|Pittsfield Accepts $125K Grant to Help St. Mary's Project|
|By Andy McKeever, iBerkshires Staff|
05:27PM / Saturday, December 01, 2018
|The funding is for infrastructure and the preserve the terracotta roof and the campanile tower.|
PITTSFIELD, Mass. — The state released a $125,000 allocation to move the St. Mary's redevelopment project along.
The City Council accepted the grant from the state on Tuesday and the money will fund upgraded infrastructure to the project and preserve the terracotta roofing and campanile tower. The $6 million project is being undertaken by CT Management and will transform the St. Mary the Morningstar property into 29 market-rate housing units.
"We will go through our bidding process for the water line, which is required because of the fire-suppression system, and the preservation of the terracotta roof and campanile tower," Director of Community Development Deanna Ruffer said.
Ruffer expects the specifications and request for proposals to be prepared in December and the bid and work to begin early in 2019. She said the water line is a fairly straightforward project and the city has already expanded capacity from the south side of Tyler Street to the north side, where the church and accompanying four buildings are located.
"I expect we would have it out to bid after the first of the year," Ruffer said.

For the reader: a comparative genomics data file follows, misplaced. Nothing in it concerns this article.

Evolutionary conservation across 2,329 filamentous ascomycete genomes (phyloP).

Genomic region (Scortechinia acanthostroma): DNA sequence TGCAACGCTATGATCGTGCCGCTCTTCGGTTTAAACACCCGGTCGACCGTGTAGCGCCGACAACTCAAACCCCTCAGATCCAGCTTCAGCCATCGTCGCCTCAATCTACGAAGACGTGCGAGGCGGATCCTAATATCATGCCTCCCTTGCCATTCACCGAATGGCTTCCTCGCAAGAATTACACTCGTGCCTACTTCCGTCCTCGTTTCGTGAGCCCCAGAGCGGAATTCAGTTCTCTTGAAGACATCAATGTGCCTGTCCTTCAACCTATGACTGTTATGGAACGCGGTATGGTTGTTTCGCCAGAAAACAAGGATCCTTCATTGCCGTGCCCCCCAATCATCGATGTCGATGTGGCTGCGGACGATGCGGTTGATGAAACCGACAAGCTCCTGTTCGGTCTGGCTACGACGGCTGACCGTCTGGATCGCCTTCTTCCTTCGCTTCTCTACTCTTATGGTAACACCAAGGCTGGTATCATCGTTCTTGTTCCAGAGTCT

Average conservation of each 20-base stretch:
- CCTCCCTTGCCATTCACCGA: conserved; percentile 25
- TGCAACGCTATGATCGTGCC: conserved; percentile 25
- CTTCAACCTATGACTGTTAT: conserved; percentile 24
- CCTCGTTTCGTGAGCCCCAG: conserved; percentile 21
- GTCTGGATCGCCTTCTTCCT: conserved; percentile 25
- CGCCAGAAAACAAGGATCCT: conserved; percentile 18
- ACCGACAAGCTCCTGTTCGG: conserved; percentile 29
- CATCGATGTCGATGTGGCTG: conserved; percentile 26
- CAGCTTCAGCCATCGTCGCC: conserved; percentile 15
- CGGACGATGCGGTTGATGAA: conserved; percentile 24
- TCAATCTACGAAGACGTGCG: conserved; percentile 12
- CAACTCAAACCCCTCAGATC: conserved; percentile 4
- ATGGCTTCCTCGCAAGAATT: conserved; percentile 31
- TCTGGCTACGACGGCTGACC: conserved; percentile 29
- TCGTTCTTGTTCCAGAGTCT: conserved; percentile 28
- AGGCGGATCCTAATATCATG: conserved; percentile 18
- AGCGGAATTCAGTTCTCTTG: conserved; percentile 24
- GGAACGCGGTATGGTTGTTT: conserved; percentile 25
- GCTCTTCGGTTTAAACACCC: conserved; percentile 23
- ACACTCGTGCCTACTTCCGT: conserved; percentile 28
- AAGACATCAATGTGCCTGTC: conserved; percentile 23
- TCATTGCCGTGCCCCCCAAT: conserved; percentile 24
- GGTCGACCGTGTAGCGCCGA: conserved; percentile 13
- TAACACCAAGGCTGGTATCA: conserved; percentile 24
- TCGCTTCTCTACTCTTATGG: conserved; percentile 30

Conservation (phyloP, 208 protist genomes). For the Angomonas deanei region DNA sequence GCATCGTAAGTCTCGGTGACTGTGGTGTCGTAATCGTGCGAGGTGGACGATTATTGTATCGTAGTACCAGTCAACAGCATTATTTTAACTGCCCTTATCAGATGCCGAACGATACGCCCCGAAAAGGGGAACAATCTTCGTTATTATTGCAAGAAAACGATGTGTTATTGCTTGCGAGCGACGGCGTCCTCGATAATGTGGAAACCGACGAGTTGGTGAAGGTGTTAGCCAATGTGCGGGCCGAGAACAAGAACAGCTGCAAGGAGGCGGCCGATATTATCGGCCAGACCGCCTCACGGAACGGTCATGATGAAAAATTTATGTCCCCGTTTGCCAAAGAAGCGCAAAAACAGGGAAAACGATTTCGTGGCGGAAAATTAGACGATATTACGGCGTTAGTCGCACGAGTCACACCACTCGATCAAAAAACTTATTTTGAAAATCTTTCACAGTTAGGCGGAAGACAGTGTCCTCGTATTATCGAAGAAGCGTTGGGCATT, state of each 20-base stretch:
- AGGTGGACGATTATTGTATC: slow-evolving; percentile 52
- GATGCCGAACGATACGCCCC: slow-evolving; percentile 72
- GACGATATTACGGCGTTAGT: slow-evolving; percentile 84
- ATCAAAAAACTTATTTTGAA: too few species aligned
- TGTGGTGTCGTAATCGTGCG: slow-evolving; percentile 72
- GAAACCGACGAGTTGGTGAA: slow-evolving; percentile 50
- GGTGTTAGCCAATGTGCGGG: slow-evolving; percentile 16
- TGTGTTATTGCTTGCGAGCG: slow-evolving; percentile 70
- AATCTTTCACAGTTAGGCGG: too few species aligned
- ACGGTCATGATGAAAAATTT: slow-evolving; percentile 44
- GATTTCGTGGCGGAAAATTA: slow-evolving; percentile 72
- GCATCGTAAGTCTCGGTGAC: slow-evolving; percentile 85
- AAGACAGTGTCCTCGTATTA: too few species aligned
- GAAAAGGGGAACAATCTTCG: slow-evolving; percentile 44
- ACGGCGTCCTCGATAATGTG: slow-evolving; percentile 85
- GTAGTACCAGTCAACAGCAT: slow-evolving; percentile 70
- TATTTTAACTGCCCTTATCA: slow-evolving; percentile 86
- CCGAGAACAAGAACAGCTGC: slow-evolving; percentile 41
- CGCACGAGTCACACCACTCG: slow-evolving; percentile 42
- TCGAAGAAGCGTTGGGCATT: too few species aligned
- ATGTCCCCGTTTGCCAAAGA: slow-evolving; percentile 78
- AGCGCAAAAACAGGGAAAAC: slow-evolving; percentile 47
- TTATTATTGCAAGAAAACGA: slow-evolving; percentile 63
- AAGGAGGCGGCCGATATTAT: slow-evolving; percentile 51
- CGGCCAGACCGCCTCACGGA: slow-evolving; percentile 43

The grant was part of the state's budget and was petitioned for by state Rep. Tricia Farley-Bouvier, who made that allocation her sole budget amendment request. The funding helps close a funding gap in the project for developer David Carver, who is attempting to renovate the vacant buildings at a price point at which rents will still be affordable to the market.
Work has already begun on the campus. The project received a boost when Mill Town Capital partnered with Carver in the project. Mill Town matched Carver's equity in the project to help secure bank loans. The demolition and securing of the buildings, at least one of which has sat vacant for three decades, began in the fall. Carver hopes to have construction start in early 2019 and apartments available by that fall.
The project will encompass the entire 2.6-acre campus.
The church itself was nearly knocked down in 2014 when Cafua Management sought to purchase the land and build a Dunkin Donuts drive-thru. That triggered significant outrage among the community who didn't want to see the buildings razed. When Cafua Management backed out of that deal, Carver made an offer.
He purchased the property from the Springfield Diocese last year.